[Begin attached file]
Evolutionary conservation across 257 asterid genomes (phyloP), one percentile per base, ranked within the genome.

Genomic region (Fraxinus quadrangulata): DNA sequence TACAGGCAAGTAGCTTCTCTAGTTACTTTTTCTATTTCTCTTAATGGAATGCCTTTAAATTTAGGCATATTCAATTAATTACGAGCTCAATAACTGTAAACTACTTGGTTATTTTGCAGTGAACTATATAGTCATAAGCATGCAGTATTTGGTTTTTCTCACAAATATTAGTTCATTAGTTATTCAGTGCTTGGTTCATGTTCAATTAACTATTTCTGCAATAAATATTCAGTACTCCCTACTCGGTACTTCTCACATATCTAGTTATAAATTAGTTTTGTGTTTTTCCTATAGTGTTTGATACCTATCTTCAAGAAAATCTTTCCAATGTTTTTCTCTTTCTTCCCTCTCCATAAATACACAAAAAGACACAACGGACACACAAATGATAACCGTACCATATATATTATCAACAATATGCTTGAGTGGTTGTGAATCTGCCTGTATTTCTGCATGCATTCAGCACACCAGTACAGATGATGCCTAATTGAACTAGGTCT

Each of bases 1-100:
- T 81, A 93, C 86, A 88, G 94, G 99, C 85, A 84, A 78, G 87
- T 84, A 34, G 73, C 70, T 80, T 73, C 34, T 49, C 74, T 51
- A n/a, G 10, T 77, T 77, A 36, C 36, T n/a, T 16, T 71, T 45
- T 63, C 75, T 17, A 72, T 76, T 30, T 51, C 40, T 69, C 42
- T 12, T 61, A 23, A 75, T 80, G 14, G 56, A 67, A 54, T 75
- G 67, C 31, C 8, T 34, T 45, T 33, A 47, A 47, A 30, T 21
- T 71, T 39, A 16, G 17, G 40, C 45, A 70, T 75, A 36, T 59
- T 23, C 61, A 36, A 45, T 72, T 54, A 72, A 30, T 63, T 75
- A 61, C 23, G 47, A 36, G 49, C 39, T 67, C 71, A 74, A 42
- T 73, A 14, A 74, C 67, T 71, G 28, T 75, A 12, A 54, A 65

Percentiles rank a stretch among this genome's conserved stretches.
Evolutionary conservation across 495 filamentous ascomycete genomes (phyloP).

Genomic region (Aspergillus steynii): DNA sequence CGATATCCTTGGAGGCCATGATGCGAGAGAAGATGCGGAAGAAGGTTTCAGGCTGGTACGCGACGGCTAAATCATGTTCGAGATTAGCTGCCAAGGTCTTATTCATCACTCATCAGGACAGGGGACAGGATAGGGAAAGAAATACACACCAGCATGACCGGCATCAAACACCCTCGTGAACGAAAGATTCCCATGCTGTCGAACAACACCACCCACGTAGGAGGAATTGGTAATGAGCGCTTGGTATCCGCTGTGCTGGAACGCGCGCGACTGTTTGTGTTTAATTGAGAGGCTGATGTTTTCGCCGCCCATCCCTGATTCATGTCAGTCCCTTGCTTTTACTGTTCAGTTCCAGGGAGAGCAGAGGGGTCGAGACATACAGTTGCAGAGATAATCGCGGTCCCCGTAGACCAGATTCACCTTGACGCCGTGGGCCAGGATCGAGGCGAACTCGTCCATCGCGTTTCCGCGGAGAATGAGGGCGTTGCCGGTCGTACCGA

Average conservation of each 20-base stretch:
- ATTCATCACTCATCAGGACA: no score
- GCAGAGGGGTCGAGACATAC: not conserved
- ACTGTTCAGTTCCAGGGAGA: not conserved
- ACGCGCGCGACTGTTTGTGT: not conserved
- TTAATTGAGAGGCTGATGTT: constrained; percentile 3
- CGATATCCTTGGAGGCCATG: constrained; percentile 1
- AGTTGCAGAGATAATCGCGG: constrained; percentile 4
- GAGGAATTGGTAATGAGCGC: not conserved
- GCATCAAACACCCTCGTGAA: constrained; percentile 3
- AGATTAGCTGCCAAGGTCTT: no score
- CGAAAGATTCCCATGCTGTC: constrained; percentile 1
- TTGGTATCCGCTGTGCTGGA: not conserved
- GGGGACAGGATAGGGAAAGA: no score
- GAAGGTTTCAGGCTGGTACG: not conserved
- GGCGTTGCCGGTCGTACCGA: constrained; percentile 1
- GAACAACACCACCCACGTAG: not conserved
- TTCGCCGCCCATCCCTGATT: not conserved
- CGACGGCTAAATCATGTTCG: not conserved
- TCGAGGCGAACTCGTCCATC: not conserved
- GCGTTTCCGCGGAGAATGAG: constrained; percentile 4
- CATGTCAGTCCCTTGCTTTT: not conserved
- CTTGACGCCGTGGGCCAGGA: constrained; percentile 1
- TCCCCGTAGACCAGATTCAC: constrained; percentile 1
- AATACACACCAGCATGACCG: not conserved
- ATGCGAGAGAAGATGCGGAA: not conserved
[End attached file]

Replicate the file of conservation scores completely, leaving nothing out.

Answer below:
Evolutionary conservation across 257 asterid genomes (phyloP), one percentile per base, ranked within the genome.

Genomic region (Fraxinus quadrangulata): DNA sequence TACAGGCAAGTAGCTTCTCTAGTTACTTTTTCTATTTCTCTTAATGGAATGCCTTTAAATTTAGGCATATTCAATTAATTACGAGCTCAATAACTGTAAACTACTTGGTTATTTTGCAGTGAACTATATAGTCATAAGCATGCAGTATTTGGTTTTTCTCACAAATATTAGTTCATTAGTTATTCAGTGCTTGGTTCATGTTCAATTAACTATTTCTGCAATAAATATTCAGTACTCCCTACTCGGTACTTCTCACATATCTAGTTATAAATTAGTTTTGTGTTTTTCCTATAGTGTTTGATACCTATCTTCAAGAAAATCTTTCCAATGTTTTTCTCTTTCTTCCCTCTCCATAAATACACAAAAAGACACAACGGACACACAAATGATAACCGTACCATATATATTATCAACAATATGCTTGAGTGGTTGTGAATCTGCCTGTATTTCTGCATGCATTCAGCACACCAGTACAGATGATGCCTAATTGAACTAGGTCT

Each of bases 1-100:
- T 81, A 93, C 86, A 88, G 94, G 99, C 85, A 84, A 78, G 87
- T 84, A 34, G 73, C 70, T 80, T 73, C 34, T 49, C 74, T 51
- A n/a, G 10, T 77, T 77, A 36, C 36, T n/a, T 16, T 71, T 45
- T 63, C 75, T 17, A 72, T 76, T 30, T 51, C 40, T 69, C 42
- T 12, T 61, A 23, A 75, T 80, G 14, G 56, A 67, A 54, T 75
- G 67, C 31, C 8, T 34, T 45, T 33, A 47, A 47, A 30, T 21
- T 71, T 39, A 16, G 17, G 40, C 45, A 70, T 75, A 36, T 59
- T 23, C 61, A 36, A 45, T 72, T 54, A 72, A 30, T 63, T 75
- A 61, C 23, G 47, A 36, G 49, C 39, T 67, C 71, A 74, A 42
- T 73, A 14, A 74, C 67, T 71, G 28, T 75, A 12, A 54, A 65

Percentiles rank a stretch among this genome's conserved stretches.
Evolutionary conservation across 495 filamentous ascomycete genomes (phyloP).

Genomic region (Aspergillus steynii): DNA sequence CGATATCCTTGGAGGCCATGATGCGAGAGAAGATGCGGAAGAAGGTTTCAGGCTGGTACGCGACGGCTAAATCATGTTCGAGATTAGCTGCCAAGGTCTTATTCATCACTCATCAGGACAGGGGACAGGATAGGGAAAGAAATACACACCAGCATGACCGGCATCAAACACCCTCGTGAACGAAAGATTCCCATGCTGTCGAACAACACCACCCACGTAGGAGGAATTGGTAATGAGCGCTTGGTATCCGCTGTGCTGGAACGCGCGCGACTGTTTGTGTTTAATTGAGAGGCTGATGTTTTCGCCGCCCATCCCTGATTCATGTCAGTCCCTTGCTTTTACTGTTCAGTTCCAGGGAGAGCAGAGGGGTCGAGACATACAGTTGCAGAGATAATCGCGGTCCCCGTAGACCAGATTCACCTTGACGCCGTGGGCCAGGATCGAGGCGAACTCGTCCATCGCGTTTCCGCGGAGAATGAGGGCGTTGCCGGTCGTACCGA

Average conservation of each 20-base stretch:
- ATTCATCACTCATCAGGACA: no score
- GCAGAGGGGTCGAGACATAC: not conserved
- ACTGTTCAGTTCCAGGGAGA: not conserved
- ACGCGCGCGACTGTTTGTGT: not conserved
- TTAATTGAGAGGCTGATGTT: constrained; percentile 3
- CGATATCCTTGGAGGCCATG: constrained; percentile 1
- AGTTGCAGAGATAATCGCGG: constrained; percentile 4
- GAGGAATTGGTAATGAGCGC: not conserved
- GCATCAAACACCCTCGTGAA: constrained; percentile 3
- AGATTAGCTGCCAAGGTCTT: no score
- CGAAAGATTCCCATGCTGTC: constrained; percentile 1
- TTGGTATCCGCTGTGCTGGA: not conserved
- GGGGACAGGATAGGGAAAGA: no score
- GAAGGTTTCAGGCTGGTACG: not conserved
- GGCGTTGCCGGTCGTACCGA: constrained; percentile 1
- GAACAACACCACCCACGTAG: not conserved
- TTCGCCGCCCATCCCTGATT: not conserved
- CGACGGCTAAATCATGTTCG: not conserved
- TCGAGGCGAACTCGTCCATC: not conserved
- GCGTTTCCGCGGAGAATGAG: constrained; percentile 4
- CATGTCAGTCCCTTGCTTTT: not conserved
- CTTGACGCCGTGGGCCAGGA: constrained; percentile 1
- TCCCCGTAGACCAGATTCAC: constrained; percentile 1
- AATACACACCAGCATGACCG: not conserved
- ATGCGAGAGAAGATGCGGAA: not conserved